A book with characters that age are considered to be the new adult genre. I think the older end of that age group could definitely still be considered an adult book but it would depend on the plot and material that the story is dealing with.

Do you think it’s okay for an author to write picture books, middle grade novels, and YA novels? Or do you feel it is better to focus on one age group and genre?

I think it’s definitely okay for authors to write in different genres and age groups. Just because you write a story in one category doesn’t mean you should limit yourself to that one space. As an agent I always ask what other genres potential clients are interested in writing in because I know that writers don’t necessary stick to one.

How important is the query letter?

So very important! It is a first introduction to a potential client. Writers should always follow the submission guidelines for the agents they query and keep their query letter professional. Beyond being a great writer, I want to see that the author is someone who I would enjoy working with and that is something that can really come through in the query letter.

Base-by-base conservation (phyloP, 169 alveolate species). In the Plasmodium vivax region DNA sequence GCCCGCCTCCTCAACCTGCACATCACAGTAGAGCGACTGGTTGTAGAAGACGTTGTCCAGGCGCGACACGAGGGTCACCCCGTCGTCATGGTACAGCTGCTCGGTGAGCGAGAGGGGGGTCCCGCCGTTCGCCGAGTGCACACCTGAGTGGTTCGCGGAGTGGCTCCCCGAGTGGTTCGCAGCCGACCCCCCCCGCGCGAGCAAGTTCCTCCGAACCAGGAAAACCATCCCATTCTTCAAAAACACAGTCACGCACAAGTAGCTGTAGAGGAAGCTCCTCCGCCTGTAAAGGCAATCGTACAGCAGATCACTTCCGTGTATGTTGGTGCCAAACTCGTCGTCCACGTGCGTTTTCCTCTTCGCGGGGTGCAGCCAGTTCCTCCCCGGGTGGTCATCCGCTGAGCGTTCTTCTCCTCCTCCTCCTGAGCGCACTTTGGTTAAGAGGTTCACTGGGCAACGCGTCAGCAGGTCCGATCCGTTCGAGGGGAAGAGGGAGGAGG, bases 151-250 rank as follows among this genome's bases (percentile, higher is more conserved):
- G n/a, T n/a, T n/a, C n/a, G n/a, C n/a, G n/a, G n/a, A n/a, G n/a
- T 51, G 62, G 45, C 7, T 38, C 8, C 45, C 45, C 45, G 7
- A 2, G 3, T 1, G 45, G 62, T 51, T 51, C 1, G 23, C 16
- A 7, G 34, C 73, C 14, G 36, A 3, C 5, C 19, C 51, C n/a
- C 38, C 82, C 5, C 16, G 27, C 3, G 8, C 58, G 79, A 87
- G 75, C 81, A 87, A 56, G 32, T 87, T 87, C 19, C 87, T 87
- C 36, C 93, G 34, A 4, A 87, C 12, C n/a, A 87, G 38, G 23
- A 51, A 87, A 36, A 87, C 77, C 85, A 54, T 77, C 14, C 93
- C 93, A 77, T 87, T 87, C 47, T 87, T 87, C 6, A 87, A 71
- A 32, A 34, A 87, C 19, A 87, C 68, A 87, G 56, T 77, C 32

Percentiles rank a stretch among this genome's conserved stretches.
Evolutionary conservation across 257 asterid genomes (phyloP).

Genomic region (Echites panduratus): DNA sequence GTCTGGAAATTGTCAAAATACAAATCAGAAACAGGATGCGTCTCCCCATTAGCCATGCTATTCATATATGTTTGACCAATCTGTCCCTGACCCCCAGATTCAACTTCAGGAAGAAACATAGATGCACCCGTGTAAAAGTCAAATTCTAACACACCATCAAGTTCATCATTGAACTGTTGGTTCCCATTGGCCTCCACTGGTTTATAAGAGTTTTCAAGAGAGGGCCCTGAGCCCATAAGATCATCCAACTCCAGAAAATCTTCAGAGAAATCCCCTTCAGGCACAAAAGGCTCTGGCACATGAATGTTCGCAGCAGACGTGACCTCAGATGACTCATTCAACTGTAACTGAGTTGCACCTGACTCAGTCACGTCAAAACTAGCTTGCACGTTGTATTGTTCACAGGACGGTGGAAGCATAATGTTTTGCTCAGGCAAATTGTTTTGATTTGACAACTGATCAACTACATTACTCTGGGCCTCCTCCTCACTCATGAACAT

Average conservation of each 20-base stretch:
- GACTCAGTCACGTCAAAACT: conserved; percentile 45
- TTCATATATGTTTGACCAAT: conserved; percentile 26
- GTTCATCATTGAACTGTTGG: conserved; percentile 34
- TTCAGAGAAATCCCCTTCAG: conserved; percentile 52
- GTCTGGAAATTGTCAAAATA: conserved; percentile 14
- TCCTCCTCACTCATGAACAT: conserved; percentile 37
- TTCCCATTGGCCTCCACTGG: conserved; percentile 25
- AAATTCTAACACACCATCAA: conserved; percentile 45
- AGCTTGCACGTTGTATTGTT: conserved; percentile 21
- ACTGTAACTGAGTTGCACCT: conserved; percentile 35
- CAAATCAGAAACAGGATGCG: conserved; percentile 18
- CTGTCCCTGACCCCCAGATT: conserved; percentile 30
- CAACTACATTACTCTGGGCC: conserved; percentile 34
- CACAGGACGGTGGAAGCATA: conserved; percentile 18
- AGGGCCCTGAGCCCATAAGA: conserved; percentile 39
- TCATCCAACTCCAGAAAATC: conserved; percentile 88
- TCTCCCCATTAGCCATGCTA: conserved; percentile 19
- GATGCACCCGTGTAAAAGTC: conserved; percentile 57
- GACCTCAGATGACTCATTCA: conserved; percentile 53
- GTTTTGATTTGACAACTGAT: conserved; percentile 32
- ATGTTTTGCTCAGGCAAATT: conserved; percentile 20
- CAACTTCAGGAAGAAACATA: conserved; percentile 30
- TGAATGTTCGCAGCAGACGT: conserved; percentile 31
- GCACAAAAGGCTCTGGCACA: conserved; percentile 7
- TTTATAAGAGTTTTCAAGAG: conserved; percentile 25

Any tips on how an author can get you to ask to see more?

Having a work that is unique will definitely get me interested to see more. A lot of plots are things that I’ve seen before so having something new is always a great way to get an agent interested. Beyond that, having a strong writing style and a character I’m truly invested in will make me want to see more.

How far do you normally read before you reject a submission?

It really depends. If it’s a genre I don’t represent, or has element I say on my guidelines I don’t represent (religious works, violence, etc.) then I don’t read the sample pages. But if the query letter shows me that it is a work that has everything I’d be interested in, I can usually tell within the first few pages if I connect with voice and if I’m invested in the plot enough to read more.